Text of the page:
As we head into summer here in Washington DC, it seems like there’s a protest of some sort weekly or even daily. One issue that’s coming up soon and of particular relevance to librarians — embedded and otherwise — is Net Neutrality. There’s a virtual protest scheduled for July 12 — see https://www.battleforthenet.com/ for more. According to the site, both the American Library Association and the American Association of Law Libraries have signed on as supporters.

Check it out.

 

(Embedded) Librarians Marching (and Working) for Science

April 28, 2017 by

Last Saturday, here in Washington DC and in other cities around the world, we had the March for Science. As one who marched, I was glad to see that the American Library Association supported it, along with many other organizations dedicated to the pursuit of truth and wisdom.

You’d think if there’s one issue all librarians could get behind, this would be it. For embedded librarians, many of whom are embedded in scholarly and scientific communities, this is especially appropriate. We are at a moment when the very existence of scholarly and scientific inquiry, as well as the application of the resulting knowledge for the benefit of society, is under attack by the advocates of a “post-truth”, “alternative facts” mindset. There are attempts to de-fund and cast aside the scientific work of our colleagues, and our own work in promoting the effective dissemination and use of their knowledge.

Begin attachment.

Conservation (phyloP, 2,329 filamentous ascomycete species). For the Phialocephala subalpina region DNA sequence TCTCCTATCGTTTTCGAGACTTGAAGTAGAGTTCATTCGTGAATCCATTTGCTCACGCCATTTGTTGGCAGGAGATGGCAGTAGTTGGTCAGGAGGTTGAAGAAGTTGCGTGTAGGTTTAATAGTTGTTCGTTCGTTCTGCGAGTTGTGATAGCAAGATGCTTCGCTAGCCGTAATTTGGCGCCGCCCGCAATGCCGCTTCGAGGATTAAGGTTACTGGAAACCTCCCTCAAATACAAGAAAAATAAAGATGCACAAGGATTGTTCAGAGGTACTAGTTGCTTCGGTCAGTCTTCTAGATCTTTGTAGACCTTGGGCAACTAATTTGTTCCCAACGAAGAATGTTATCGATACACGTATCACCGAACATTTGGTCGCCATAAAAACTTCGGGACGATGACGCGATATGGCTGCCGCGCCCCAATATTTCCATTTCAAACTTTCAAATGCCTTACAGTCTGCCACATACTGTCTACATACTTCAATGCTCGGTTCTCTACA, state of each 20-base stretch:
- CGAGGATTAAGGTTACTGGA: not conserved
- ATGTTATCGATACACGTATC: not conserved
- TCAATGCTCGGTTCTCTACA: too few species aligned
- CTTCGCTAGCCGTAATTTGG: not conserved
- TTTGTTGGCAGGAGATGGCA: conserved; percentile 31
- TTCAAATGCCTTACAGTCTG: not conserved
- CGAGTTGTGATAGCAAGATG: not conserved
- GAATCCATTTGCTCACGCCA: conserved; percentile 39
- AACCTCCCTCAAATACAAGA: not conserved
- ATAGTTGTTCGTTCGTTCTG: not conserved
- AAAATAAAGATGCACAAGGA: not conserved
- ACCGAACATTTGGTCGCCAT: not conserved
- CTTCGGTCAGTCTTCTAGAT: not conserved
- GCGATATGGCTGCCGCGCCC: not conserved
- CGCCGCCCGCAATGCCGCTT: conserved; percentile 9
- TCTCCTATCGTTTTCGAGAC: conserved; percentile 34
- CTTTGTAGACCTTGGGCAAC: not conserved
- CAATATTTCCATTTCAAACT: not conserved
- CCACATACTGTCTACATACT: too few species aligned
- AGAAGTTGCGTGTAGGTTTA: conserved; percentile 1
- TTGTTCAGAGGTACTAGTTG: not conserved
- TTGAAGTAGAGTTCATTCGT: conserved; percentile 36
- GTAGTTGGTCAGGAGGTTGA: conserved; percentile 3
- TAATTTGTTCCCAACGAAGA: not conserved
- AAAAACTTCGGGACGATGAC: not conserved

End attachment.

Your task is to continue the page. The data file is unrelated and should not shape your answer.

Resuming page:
So if you also marched last week, great! And if you didn’t, it’s not too late to get involved. Activities to defend and promote scholarly and scientific inquiry are ongoing. Visit the March for Science website (www.marchforscience.com) for more. As embedded librarians, it makes sense for us to get embedded in this.

Competencies at the Library 2.017 Conference

March 27, 2017 by

I’ll be presenting a short description of the Special Libraries Association’s statement on professional competencies for librarians and information professionals at the Library 2.017 web conference this Wednesday at 4:30 p.m. (US Eastern time) It’s a free conference and all are welcome. See http://www.library20.com/expertise-competencies-and-careers for details and to register.